Xuezhu Cai

Bioengineering, College of Engineering

“AI-driven data analysis fascinates me because I feel there’s a great potential to apply this technique in the field of medical imaging, both to automate processes and to generate predictive modeling.”

Xuezhu Cai’s research combines two of her passions: medical imaging technology and machine learning. By marrying these two fields, Cai hopes to teach computers to read and translate medical images for human doctors and researchers, resulting in faster diagnoses and better treatment outcomes.

Since being accepted to Northeastern’s PhD program Bioengineering in 2015, Cai has worked and studied as a research assistant in the Center for Translational Neuroimaging (CTNI) under her advisor, Professor Craig Ferris. “When I started, the lab was mostly focused on neurodegenerative diseases like Alzheimer’s and Parkinson’s, which I was very interested in,” she recalls, “I feel that those are two very common diseases that cause people to suffer a lot. So, I hoped I could use medical imaging to better understand the diseases, how they progress, whether there were better ways to assess their effects.”

Since then, she has worked on a wide variety of research projects, from neuropathic pain to drug addiction to stress conditions, all using animal subjects. “In all of these areas, the goal is to find biomarkers for each condition and use that information to help with diagnosis and to assess treatment,” she explains, “we also do behavior studies which we use with the imaging data to better understand the problems we’re tackling.”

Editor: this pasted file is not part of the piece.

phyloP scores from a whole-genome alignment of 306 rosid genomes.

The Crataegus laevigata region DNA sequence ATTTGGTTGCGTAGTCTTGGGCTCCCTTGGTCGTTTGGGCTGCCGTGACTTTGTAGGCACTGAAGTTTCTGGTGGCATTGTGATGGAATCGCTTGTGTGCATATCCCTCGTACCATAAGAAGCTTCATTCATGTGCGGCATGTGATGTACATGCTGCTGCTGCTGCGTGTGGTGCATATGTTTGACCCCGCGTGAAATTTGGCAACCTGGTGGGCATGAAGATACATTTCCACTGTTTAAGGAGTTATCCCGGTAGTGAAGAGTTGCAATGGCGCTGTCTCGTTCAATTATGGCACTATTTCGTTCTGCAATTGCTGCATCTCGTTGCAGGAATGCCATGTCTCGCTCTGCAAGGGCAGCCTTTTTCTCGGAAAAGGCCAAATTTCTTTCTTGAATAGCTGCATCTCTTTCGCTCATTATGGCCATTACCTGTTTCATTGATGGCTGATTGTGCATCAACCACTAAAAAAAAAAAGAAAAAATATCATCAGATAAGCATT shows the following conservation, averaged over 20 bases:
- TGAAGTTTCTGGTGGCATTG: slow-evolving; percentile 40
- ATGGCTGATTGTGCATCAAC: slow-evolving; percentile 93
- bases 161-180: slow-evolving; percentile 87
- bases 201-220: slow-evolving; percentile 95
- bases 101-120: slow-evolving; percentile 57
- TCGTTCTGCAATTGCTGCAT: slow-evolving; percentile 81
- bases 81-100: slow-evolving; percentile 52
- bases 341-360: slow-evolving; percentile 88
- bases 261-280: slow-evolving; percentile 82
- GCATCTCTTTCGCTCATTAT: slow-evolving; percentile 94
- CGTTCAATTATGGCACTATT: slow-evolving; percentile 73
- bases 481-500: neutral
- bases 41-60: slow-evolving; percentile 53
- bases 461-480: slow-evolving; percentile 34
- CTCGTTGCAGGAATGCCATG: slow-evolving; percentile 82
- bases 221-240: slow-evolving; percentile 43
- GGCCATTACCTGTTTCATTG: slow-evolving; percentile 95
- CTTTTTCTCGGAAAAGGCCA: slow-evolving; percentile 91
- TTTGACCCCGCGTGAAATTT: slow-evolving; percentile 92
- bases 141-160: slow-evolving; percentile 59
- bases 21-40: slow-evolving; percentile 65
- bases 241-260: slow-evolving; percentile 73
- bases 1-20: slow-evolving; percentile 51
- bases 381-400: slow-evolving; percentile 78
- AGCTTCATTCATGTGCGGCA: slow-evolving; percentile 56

Her interest in machine learning manifested as a response to the repetitive and labor-intensive process of analyzing medical imaging scans, a time-consuming and often tedious process. “But if we can use machine learning to automate this process, that would be a big improvement in terms of speed,” says Cai, “Secondly, AI can be used to generate predictive modeling to help with diagnoses, or to recommend treatment paths that might not be considered otherwise.”

Cai used a 2018 summer internship with Sanofi Genzyme, a Cambridge biotech company, to test this theory. On her own time and out of pure interest, she tried to automate their MRI pipeline, applying machine learning algorithms in order to speed up the process of analyzing the images. She was successful, and felt the results were positive enough to pursue further. Today she is optimistic about both her prospects, and the future of machine learning in the medical imaging field. After completing a LEADERs Fellowship at MERCK, Cai is now Senior Scientist in the Image Analytics IT group there.

“I see a gap where this technology could be applied to the pharmaceutical industry, and I see a lot of opportunity. My hope is that I can take my background in medical imaging and my personal interest in machine learning and combine them both in industry.”
Xuezhu Cai